2013-08-20 Powering LEDs With a SuperCapacitor

Danny left a comment about powering a 12V, 3 Amp LED light with super capacitors.  He asked for my thoughts on this.   I’ve made higher power Joule Thiefs and I’ve tried to power several things with super capacitors and although my experience with this isn’t as extensive as my experience with JTs, I think I should be able to give some words of wisdom.

First off, 12V and 3A is 35W according to Danny, and that’s a whole lot of power.  I have charged the Maxell 2600 farad Boost Caps with a 2 Amp supply and it takes a few tens of minutes at 2A.  If the current drain  is 3A, it probably won’t last even that long.  Also, if the supply uses 350 farad caps at 6 dollars (U.S.) each, it will take 7.5 of those to make a 2600 F capacitor.  That’s about $45.00, so if you can get the Maxell 2600 F caps for less than $45 each, then you can save a lot of money and space (each 2600F cap is about the size of a 12 ounce soda can, not counting the studs on the ends).  I bought some used ones a year or so ago for ten dollars each but they are going for more than that now.  You can buy the 3000F caps new, but the prices are much higher.

If you connect five of the 2600F 2.5V caps in series, you have a 520 F equivalent at 12.5V.  This will give you less run time but you will need no other electronics – no Dc to DC converter, Joule Thief, etc.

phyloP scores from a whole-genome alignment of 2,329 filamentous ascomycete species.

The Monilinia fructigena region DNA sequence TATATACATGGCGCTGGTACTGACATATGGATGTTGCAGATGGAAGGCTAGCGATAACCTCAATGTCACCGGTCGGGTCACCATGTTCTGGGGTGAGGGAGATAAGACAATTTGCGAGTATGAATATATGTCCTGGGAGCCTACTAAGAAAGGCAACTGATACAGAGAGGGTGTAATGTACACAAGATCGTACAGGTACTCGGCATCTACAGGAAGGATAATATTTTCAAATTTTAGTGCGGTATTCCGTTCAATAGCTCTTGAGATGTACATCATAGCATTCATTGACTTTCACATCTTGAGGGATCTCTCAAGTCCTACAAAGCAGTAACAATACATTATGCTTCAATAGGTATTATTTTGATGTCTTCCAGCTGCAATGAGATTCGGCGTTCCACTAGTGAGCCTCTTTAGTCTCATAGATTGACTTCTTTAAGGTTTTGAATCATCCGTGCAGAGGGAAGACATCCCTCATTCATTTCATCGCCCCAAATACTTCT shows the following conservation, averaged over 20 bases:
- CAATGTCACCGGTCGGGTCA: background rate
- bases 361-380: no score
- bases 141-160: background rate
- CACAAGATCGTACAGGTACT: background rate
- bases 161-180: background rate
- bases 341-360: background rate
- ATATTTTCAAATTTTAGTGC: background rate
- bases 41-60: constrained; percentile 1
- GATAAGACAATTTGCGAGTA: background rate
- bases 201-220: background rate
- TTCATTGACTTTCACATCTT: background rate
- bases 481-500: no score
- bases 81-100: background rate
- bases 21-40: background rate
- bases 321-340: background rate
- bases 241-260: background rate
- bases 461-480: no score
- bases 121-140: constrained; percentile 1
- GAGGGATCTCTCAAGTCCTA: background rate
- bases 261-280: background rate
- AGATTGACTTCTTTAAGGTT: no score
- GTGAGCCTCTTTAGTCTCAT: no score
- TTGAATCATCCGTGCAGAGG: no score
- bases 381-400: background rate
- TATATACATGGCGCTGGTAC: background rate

As you might have suspected, it will take ten or twenty of these capacitors to make a large and heavy power supply that has enough capacity to run your light for a reasonable length of time.  This is going to cost hundreds of dollars, so it would probably be more economical to buy a 12V sealed lead acid ‘motorcycle’ battery instead for a few tens of dollars.

2 Responses

  1. Paul says:

    I would have thought the volt v current discharge characteristics of a capacitor make it very unsuitable for a power LEDs unless there is an active power supply to keep some current flowing / regulated as the voltage drops, unless of course a flash is all that is required.

    • admin says:

      That’s what I thought until I bought a few of the Maxwell 2600 farad capacitors. Let’s say you have a 2200 uF and a 390 uF capacitor in parallel. You charge them up to several volts and you connect a LED and resistor to it. The LED glows brightly for a few seconds and then it starts to slowly dim.

      The Maxwell 2600 Farad capacitor has a million times more capacitance than the above, so if you draw the same amount of current it should take a million times longer to dim. Probably about a month or so, depending on what you use to convert the 2.5V to the LED forward voltage. If you use a video camera and take a frame every hour and speed it up to 30 frames per second, then the 2600F capacitor’s discharge would be visible. But like the hour hand of a clock, the 2600 farad discharges so slow that we don’t notice it at our normal speed. It just acts sort of like a battery.

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